Diversity in the city in terms of socio-economic backgrounds is clearly diminishing and has been over the last 30 years.
I think that in terms of housing affordability, a lot of the community’s position on this was a kind of envy. Property and location envy in the context of the people who were inhabiting that building i.e. people on welfare. I think that’s where a lot of the anger and objection came from and why the government has taken such a heavy-handed approach, because in their view it’s a simple case of ‘those people on welfare don’t deserve to live there.’
The architectural value of these buildings is often not recognised by the public. Why do you think that is?
The public’s view of architecture in general is limited, and it can be difficult to appreciate why certain projects are important without understanding a great deal of history and contextual information which isn’t always presented in an accessible manner. Therefore, pure dollar value solutions may be the more realistic path forward when looking to retain these historic buildings.
Heritage in a country like Australia, when you stand back and look at it objectively from a global scale, is sometimes a bit difficult to take seriously because we’re such a young country. Interestingly, the concept of heritage from a planning perspective starts from colonisation; there are no planning instruments that address anything prior to that point.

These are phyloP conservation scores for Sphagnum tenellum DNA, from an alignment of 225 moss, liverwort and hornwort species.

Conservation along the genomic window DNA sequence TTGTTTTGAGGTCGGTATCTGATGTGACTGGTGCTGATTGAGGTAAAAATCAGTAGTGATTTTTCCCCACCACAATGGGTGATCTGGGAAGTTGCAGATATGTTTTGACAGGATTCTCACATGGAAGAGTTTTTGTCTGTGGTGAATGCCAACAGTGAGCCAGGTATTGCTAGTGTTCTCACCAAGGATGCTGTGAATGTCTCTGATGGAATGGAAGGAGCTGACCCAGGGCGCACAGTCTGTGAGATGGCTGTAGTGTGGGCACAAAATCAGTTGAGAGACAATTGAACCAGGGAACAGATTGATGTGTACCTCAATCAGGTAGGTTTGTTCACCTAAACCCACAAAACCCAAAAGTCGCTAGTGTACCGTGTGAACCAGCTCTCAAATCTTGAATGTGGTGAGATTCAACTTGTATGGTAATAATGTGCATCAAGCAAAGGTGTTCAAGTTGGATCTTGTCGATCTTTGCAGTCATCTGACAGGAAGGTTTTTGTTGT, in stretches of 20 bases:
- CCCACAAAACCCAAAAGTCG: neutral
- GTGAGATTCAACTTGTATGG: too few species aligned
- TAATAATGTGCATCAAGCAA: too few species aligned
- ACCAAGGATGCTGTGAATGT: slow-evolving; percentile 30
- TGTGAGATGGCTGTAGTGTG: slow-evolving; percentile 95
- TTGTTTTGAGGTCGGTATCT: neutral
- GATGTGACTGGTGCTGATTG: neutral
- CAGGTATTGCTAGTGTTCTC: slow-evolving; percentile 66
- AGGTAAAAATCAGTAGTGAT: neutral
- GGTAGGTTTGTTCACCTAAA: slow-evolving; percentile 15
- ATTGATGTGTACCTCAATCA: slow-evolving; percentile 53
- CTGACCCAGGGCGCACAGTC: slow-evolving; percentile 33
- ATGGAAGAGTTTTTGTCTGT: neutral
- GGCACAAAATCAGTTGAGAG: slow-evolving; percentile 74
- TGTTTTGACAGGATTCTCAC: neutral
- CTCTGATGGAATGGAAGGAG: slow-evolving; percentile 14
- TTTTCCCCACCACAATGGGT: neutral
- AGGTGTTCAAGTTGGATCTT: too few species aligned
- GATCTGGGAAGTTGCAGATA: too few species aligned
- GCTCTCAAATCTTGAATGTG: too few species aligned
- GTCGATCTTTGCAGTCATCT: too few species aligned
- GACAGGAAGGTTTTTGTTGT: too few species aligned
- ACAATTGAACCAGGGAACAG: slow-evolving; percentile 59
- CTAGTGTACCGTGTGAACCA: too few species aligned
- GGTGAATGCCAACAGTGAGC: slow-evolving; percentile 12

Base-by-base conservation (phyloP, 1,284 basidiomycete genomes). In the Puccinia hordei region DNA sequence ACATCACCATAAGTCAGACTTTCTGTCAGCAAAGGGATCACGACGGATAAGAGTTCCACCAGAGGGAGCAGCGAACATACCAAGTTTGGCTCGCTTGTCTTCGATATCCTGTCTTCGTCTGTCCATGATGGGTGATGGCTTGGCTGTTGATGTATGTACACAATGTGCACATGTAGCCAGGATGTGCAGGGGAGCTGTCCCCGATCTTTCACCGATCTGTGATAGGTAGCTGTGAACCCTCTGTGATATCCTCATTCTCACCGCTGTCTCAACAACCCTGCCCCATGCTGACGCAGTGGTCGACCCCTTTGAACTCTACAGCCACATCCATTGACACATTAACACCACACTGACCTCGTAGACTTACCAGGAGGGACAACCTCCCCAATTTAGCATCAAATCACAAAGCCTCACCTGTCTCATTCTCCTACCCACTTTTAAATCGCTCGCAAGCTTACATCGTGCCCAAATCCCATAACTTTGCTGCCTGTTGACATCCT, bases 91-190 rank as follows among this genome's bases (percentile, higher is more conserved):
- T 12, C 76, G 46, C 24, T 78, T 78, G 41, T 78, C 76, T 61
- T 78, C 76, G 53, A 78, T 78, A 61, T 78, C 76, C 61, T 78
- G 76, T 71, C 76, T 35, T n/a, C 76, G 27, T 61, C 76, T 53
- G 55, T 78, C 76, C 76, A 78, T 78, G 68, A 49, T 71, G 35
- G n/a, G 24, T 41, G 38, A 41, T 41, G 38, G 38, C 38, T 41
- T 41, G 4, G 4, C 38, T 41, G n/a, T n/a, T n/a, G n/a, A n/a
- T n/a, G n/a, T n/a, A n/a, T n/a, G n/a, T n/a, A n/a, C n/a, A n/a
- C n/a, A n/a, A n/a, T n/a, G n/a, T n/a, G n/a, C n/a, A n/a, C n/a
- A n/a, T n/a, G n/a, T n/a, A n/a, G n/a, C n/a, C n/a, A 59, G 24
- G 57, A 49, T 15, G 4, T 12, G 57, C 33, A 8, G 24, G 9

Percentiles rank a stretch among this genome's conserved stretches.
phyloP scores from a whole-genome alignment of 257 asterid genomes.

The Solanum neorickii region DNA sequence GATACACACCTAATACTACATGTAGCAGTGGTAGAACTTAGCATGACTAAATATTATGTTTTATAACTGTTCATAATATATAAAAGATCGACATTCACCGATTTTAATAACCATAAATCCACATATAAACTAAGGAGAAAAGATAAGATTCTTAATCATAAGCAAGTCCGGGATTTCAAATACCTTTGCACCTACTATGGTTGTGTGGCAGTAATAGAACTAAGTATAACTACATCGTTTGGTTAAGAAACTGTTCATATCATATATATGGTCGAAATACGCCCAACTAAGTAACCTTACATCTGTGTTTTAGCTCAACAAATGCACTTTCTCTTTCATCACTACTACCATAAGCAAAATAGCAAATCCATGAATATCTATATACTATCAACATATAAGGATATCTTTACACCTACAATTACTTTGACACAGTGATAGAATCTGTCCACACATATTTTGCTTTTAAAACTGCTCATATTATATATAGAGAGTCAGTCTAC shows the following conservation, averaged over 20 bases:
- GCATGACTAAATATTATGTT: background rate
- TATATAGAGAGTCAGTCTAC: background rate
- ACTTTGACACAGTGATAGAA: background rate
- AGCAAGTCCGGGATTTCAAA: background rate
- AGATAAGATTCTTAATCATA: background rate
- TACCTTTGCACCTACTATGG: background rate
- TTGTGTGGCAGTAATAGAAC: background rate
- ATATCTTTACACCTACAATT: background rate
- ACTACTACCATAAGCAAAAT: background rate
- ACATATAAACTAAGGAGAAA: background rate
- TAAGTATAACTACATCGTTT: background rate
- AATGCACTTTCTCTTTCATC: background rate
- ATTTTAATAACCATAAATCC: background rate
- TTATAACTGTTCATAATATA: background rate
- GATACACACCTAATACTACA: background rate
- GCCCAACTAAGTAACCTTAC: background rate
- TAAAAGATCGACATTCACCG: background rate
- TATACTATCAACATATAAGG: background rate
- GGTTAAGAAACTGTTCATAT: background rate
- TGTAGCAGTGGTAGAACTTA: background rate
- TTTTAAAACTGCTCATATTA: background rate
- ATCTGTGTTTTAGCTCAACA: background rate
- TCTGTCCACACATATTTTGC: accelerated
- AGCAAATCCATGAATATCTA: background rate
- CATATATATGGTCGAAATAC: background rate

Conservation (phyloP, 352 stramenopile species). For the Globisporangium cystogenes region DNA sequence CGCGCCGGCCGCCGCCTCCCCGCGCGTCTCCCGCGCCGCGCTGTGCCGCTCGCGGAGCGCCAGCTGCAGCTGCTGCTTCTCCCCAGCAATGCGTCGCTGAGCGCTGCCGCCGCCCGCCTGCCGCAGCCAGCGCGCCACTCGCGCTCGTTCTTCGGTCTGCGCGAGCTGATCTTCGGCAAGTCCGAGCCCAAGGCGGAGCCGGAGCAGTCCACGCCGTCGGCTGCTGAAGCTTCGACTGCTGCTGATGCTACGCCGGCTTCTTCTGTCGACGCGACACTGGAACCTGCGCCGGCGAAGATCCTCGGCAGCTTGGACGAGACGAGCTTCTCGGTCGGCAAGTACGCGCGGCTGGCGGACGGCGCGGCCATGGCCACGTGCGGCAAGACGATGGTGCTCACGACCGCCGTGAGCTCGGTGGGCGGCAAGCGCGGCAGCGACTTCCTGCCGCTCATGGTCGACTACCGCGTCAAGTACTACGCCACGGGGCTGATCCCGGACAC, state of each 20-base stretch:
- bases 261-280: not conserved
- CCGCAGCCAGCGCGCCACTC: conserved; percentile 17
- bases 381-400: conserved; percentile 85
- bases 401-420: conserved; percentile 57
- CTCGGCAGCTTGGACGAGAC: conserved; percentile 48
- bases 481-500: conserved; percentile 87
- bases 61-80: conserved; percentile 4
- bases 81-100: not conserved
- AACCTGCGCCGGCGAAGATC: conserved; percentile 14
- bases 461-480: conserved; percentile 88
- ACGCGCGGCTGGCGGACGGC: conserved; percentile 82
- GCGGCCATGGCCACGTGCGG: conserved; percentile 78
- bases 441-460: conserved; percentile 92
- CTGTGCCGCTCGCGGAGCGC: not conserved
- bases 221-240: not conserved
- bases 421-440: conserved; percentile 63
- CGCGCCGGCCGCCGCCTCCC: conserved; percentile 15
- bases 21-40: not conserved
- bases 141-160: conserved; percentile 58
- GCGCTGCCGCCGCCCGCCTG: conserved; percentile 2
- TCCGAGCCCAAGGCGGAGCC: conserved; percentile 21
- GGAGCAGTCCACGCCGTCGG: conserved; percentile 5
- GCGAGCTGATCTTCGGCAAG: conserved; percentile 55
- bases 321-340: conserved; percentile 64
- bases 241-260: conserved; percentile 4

For a building that is of that age and is unique and beautiful in its own right, I just don’t think it’s enough to put it in a glass bottle and leave it alone forever.
What’s next for Sirius?
The foundations for the #SaveourSirius campaign have been laid and, if anything, our proposal throws a spanner in the works.
In an ideal world, this middle ground concept would be the way forward, where both opposing parties’ needs are met from a heritage, architectural and commercial basis. If it had already happened on a smaller scale project prior to this one, perhaps our office could have put something forward earlier and taken it to the minister’s office a lot earlier. Right now for Sirius, timing might be a difficult thing. Having said that, Gofer’s original design for the Sirius building was intended to act as a circuit breaker for the political challenges of the site at the time, so in some ways this is a continuation of that spirit.
Even if this battle is already lost, I think the conceptual approach we’ve taken to it would be of great value to any building currently slated for demolition.
The response so far?
The limited feedback we have had has been pretty extreme, from one end to the other. But at the end of the day, if it’s getting people talking about it then it’s a good result.
All renders courtesy CplusC Architectural Workshop